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At the end, confetti fell and the Lakers pranced off, knowing they'd dominated the series opener. The Magic shot 29.9% as a team and Howard, who'd scored 40 in the clinching game of the conference finals, had been held to 12 points and one field goal. Van Gundy, asked what he liked about his team's play, paused. "What was there to like?"
THE BALL SEEMED TO FLOAT IN THE AIR FOREVER, spinning high above the floor of the Staples Center toward the left side of the rim as Magic and Lakers players craned their necks to watch its flight. Using a back screen at the top of the key, Lee—who'd spent much of the first two games guarding Kobe Bryant with little luck and who had moments earlier missed a potentially game-changing runner—sprinted toward the basket and leaped. His defender, Bryant, was out of the frame, having run face-first into a pick. With .6 of a second remaining in the fourth quarter and the game tied, Lee could win it right here and send Orlando home tied 1-1.
It was a difficult shot for sure, a bank alley-oop layup off a half-court inbounds pass, but it was uncontested and, undoubtedly, makeable. Thus when Lee's layup slipped off the front rim, it seemed that Orlando's chance to win the Finals had slipped with it. In overtime the Lakers took control to finish off a 101-96 win and take a 2-0 series lead. Afterward Jackson admitted to a "sense of relief," saying, "There's no doubt that they had every opportunity or chance to win the game."
As a group, the Magic guards combined to shoot 6 of 26 from the field, with the worst offender being Rafer Alston (1 for 8, including 0 for 4 on threes). Orlando also committed 20 turnovers—seven of them by Howard, who was again frustrated by the Lakers' swarming defense. Indeed, were it not for the pyrotechnics of forward Rashard Lewis, who had a near triple double with 34 points, 11 rebounds and seven assists while hitting six three-pointers, it might have been another Lakers blowout.
For the Lakers, Bryant finished with the most impressive stat line—29 points and eight assists—but he struggled at times on offense. It appeared Bryant was sometimes trying to do too much, never more so than on the final Lakers play of regulation. With the score tied, Bryant attacked against Magic forward Hedo Turkoglu from the left wing. Knowing Bryant was determined to shoot, two Magic players came over to help. Ariza was left alone on the right wing, and he put his arms in the air as if trying to flag down a plane. It was to no avail. Bryant dribbled into the mass of blue jerseys, rose up and had his shot blocked cleanly from behind by Turkoglu. "We didn't get a good shot," Jackson said afterward, in a bit of an understatement. "It disappointed us, but it didn't weigh us down going into overtime."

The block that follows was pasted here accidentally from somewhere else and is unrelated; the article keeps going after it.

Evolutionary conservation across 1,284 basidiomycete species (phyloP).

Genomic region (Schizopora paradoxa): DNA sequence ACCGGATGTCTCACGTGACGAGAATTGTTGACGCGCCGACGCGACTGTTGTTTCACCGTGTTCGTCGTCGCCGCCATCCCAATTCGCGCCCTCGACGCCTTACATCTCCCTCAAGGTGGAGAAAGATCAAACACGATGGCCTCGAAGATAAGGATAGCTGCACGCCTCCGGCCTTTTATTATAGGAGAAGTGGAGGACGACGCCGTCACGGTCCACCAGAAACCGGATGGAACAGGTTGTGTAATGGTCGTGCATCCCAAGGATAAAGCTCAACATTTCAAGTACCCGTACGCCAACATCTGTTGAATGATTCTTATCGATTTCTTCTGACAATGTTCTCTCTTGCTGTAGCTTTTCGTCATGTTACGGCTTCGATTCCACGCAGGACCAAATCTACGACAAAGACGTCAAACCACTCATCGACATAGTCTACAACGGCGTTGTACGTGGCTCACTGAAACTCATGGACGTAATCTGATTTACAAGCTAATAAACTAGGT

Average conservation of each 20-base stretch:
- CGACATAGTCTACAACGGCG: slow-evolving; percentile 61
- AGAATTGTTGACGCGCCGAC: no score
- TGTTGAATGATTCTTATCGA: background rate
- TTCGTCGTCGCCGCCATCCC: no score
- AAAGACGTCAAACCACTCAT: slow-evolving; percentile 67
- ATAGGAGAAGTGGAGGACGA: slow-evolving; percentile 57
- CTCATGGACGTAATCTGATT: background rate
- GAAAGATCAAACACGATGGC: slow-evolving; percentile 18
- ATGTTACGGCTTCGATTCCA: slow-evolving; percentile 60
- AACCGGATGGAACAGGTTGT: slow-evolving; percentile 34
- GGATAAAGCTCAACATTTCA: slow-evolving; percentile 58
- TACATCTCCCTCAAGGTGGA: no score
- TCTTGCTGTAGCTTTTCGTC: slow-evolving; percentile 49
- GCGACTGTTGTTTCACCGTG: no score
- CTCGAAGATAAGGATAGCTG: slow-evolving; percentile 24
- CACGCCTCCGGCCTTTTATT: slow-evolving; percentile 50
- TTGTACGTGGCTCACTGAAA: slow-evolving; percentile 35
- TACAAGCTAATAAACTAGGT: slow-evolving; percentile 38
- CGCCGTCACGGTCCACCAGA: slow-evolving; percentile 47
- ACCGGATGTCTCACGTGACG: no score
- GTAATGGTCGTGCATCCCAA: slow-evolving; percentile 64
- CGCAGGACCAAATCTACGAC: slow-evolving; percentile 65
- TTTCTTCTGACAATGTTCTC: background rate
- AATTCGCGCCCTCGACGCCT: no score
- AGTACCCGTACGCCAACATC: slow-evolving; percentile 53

That's when Gasol came up big, scoring seven points and hitting all five of his free throws, to finish with 24 points and 10 rebounds. All on the Lakers agreed that it wasn't pretty, but as Bryant said, "we got out of here with a win."
IT'S HARD TO KNOW WHICH WAS more unlikely: a team shooting 75% for a half during an NBA Finals game (as the Magic did in the first half, setting an NBA record) or the same team being only five points up (as Orlando was, clinging to a 59-54 lead) at intermission. It was also hard to tell: Was this a good sign for Orlando (it was shooting the lights out, after all)? Or a bad omen (because if you can't pull away hitting three of every four shots, it doesn't speak well of your chances of ever doing so)?
In the end perhaps it was a bit of both, as the Magic held on for a 108-104 win that nonetheless had to give Los Angeles confidence. After all, playing on the road, the Lakers had withstood the best Orlando had and still had opportunities to win the game. "I thought we controlled the tempo of the game," said Jackson of the first half, adding of Orlando's shooting, "That tends to even out."